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Willeford & Toledano - ERISA

Call an experienced disability benefits lawyer at 504-322-1488 to schedule your consultation.

ERISA lawsuits: The standards of review explained

On Behalf of | Jun 16, 2022 | Firm News

When your ERISA claim is denied, and you have exhausted the internal administrative processes under your plan, you can turn to the court for relief.

Usually, before a court can review the decision you seek to reverse, it must first establish the standard of review that will apply to your case. Two standards of review could apply:

  • De novo standard
  • Abuse of discretion standard

Either standard may apply but that will likely impact the outcome of your appeal.

What are the differences?

De novo is the default standard of review in ERISA lawsuits. Under this system of review, the court will listen to your case anew, without considering your insurer’s prior decision. Since the court will conduct an impartial and fresh evaluation of your claim, you stand a better chance of success.

On the other hand, an abuse of discretion review is more stringent. Here, a court will review the plan administrator’s decision and only reverse it if it is deemed unreasonable under the terms of the plan and evidence availed.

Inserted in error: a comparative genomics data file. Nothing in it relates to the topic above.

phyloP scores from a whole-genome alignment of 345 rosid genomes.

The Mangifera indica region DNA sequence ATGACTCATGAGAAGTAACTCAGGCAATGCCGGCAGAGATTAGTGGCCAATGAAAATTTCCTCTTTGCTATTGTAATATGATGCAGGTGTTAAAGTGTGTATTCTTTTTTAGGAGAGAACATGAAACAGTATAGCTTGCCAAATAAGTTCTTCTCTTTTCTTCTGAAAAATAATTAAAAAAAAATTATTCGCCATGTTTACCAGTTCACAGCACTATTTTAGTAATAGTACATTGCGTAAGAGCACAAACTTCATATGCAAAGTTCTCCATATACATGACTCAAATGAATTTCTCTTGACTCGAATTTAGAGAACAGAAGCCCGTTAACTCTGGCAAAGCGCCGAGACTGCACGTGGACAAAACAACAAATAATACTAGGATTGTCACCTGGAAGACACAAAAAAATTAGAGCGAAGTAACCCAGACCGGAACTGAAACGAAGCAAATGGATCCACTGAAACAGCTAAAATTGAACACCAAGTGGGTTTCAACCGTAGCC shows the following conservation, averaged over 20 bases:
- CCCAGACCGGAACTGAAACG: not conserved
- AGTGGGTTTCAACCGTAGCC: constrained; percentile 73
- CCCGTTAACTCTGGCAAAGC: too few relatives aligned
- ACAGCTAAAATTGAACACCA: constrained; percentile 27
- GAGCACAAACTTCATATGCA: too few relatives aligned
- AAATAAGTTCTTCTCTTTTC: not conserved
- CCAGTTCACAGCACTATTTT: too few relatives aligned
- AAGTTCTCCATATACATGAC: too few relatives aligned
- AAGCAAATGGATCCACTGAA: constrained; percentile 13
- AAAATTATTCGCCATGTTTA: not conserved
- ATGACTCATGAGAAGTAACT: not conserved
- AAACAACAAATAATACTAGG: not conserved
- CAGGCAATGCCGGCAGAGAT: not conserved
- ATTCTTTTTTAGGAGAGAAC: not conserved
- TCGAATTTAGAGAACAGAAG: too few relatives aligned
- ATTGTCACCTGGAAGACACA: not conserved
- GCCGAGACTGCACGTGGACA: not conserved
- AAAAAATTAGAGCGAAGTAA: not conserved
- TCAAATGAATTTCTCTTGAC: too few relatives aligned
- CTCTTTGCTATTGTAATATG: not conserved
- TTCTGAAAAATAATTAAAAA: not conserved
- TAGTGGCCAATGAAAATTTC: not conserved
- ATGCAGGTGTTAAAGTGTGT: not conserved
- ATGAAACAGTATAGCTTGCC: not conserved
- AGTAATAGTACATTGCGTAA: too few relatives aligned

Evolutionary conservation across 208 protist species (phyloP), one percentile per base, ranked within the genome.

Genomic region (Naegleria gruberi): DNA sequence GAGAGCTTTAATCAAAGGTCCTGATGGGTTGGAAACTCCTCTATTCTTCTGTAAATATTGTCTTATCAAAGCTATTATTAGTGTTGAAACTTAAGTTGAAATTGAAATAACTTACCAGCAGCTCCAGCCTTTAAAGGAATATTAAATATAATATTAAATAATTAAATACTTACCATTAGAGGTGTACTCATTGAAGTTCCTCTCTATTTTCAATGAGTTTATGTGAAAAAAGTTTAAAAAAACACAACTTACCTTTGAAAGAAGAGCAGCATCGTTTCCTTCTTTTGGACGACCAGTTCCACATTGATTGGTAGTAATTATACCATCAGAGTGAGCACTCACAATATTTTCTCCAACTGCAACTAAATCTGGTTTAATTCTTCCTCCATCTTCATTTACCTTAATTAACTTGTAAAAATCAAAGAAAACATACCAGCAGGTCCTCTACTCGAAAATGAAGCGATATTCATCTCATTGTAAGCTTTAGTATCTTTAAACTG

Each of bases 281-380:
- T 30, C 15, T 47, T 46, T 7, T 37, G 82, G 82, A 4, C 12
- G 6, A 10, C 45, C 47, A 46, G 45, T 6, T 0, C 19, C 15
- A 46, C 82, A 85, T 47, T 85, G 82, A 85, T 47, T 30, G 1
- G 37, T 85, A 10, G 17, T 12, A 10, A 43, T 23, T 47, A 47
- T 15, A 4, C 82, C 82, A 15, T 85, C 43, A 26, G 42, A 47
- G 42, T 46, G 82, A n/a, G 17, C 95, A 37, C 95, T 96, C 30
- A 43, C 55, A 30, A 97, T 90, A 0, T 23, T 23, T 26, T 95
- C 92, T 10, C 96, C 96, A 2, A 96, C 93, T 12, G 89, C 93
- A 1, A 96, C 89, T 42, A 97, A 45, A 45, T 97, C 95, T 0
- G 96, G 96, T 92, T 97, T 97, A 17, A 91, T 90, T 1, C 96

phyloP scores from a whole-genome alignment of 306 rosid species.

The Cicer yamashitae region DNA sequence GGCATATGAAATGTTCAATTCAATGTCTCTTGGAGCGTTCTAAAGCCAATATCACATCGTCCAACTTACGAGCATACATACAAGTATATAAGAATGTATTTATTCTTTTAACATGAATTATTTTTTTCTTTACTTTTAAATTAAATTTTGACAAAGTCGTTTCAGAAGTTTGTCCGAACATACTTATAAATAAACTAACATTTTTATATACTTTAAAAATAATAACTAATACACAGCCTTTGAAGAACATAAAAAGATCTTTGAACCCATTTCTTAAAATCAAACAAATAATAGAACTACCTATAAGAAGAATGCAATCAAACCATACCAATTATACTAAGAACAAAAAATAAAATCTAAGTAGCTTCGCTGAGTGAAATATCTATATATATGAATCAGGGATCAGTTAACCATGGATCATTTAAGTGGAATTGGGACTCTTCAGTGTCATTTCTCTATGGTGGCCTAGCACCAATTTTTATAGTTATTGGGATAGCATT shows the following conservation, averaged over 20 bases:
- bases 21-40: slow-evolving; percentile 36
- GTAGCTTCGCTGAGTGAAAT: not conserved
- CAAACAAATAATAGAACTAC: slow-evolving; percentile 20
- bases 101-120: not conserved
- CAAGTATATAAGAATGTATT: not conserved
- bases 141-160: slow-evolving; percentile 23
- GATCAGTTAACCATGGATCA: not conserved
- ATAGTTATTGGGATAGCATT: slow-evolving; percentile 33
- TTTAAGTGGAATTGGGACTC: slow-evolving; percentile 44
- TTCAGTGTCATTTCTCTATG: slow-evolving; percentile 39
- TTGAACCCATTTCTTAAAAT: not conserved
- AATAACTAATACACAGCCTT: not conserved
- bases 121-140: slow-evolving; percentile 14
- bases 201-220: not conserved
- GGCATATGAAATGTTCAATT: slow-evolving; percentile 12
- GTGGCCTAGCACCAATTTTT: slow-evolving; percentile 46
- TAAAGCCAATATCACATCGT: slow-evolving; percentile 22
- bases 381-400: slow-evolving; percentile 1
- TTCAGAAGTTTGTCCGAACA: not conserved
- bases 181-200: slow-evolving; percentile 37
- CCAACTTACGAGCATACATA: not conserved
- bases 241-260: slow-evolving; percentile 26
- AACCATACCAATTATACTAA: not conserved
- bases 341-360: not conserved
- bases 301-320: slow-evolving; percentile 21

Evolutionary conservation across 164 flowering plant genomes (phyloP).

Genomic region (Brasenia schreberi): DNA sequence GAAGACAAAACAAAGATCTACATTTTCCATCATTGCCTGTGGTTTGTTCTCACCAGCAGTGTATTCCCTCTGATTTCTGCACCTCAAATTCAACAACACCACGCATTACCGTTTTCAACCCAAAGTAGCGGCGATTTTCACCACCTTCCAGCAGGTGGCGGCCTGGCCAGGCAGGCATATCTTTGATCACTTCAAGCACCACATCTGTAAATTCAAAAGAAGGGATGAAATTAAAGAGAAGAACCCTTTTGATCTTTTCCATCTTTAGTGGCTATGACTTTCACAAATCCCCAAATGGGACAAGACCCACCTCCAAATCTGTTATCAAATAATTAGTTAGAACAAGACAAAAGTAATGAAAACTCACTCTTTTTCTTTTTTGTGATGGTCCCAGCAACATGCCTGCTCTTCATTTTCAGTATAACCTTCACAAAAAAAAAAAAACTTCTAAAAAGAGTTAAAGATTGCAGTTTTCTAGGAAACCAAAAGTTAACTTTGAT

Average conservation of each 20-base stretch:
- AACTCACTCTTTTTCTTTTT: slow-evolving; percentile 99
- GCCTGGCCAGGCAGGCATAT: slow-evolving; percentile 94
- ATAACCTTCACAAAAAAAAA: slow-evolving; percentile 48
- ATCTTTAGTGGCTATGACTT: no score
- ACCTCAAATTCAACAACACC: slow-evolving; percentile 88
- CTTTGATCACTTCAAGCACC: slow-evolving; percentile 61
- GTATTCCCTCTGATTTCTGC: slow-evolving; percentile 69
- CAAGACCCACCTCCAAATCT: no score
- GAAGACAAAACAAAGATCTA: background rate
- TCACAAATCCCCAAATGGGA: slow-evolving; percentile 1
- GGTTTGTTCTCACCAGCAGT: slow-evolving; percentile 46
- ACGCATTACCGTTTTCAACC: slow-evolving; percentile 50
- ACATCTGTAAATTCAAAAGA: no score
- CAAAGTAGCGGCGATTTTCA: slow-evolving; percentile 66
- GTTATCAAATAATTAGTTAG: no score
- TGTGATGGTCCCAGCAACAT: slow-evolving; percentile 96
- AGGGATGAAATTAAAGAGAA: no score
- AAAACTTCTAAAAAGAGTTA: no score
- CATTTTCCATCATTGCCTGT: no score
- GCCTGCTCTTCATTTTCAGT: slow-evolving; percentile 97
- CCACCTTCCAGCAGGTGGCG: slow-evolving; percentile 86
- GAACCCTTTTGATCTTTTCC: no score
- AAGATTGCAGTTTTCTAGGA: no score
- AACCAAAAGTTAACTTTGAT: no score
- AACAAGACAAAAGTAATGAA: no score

In most cases, an abuse of discretion review leans towards the insurer rather than the appellant.

Which standard of review will the court apply?

When determining the applicable standard of review, the terms of the plan will usually guide the court. If the language in your ERISA plan does not grant discretionary authority to the plan administrator, then a de novo standard is likely to apply.

The court could also consider whether the entity that issued the final decision has discretionary authority to make the decision. In some cases, the plan administrator is different from the final decision-maker. 

Usually, the applicable standard of review depends on the unique facts of every appeal – whether it is an issue of law, facts or both.

Be prepared for either type of review

The legal intricacies involved mean that things can go either way. Therefore, the best approach is to prepare for whichever review comes your way. Learning more about the law and what to expect during the appeal process will help your ERISA claim avoid problems.